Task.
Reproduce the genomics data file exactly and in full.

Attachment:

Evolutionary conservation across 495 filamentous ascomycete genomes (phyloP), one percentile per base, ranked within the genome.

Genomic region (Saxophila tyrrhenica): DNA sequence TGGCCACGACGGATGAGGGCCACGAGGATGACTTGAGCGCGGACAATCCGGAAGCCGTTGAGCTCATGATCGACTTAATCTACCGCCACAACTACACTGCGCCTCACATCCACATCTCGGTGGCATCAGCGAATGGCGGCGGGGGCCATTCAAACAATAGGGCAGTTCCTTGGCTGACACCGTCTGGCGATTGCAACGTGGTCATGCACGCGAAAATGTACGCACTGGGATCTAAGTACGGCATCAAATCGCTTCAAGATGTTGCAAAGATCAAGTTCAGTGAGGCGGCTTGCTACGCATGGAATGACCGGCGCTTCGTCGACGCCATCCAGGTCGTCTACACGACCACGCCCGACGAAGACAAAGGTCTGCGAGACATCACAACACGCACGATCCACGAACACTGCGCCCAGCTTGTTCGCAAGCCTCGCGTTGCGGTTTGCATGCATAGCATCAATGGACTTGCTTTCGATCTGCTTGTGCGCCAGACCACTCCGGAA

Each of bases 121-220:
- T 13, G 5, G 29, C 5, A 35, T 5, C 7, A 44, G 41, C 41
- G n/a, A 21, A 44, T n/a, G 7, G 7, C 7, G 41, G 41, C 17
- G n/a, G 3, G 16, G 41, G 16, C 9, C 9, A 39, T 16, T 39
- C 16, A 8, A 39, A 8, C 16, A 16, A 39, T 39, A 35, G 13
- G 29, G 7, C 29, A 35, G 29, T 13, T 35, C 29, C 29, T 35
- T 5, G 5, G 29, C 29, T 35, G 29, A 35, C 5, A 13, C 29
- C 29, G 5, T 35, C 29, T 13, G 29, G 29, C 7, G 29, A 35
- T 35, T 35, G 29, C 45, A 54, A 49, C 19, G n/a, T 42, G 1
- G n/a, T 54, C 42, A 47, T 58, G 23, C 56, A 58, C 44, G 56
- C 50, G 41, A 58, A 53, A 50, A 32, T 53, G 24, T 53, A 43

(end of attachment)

Evolutionary conservation across 495 filamentous ascomycete genomes (phyloP), one percentile per base, ranked within the genome.

Genomic region (Saxophila tyrrhenica): DNA sequence TGGCCACGACGGATGAGGGCCACGAGGATGACTTGAGCGCGGACAATCCGGAAGCCGTTGAGCTCATGATCGACTTAATCTACCGCCACAACTACACTGCGCCTCACATCCACATCTCGGTGGCATCAGCGAATGGCGGCGGGGGCCATTCAAACAATAGGGCAGTTCCTTGGCTGACACCGTCTGGCGATTGCAACGTGGTCATGCACGCGAAAATGTACGCACTGGGATCTAAGTACGGCATCAAATCGCTTCAAGATGTTGCAAAGATCAAGTTCAGTGAGGCGGCTTGCTACGCATGGAATGACCGGCGCTTCGTCGACGCCATCCAGGTCGTCTACACGACCACGCCCGACGAAGACAAAGGTCTGCGAGACATCACAACACGCACGATCCACGAACACTGCGCCCAGCTTGTTCGCAAGCCTCGCGTTGCGGTTTGCATGCATAGCATCAATGGACTTGCTTTCGATCTGCTTGTGCGCCAGACCACTCCGGAA

Each of bases 121-220:
- T 13, G 5, G 29, C 5, A 35, T 5, C 7, A 44, G 41, C 41
- G n/a, A 21, A 44, T n/a, G 7, G 7, C 7, G 41, G 41, C 17
- G n/a, G 3, G 16, G 41, G 16, C 9, C 9, A 39, T 16, T 39
- C 16, A 8, A 39, A 8, C 16, A 16, A 39, T 39, A 35, G 13
- G 29, G 7, C 29, A 35, G 29, T 13, T 35, C 29, C 29, T 35
- T 5, G 5, G 29, C 29, T 35, G 29, A 35, C 5, A 13, C 29
- C 29, G 5, T 35, C 29, T 13, G 29, G 29, C 7, G 29, A 35
- T 35, T 35, G 29, C 45, A 54, A 49, C 19, G n/a, T 42, G 1
- G n/a, T 54, C 42, A 47, T 58, G 23, C 56, A 58, C 44, G 56
- C 50, G 41, A 58, A 53, A 50, A 32, T 53, G 24, T 53, A 43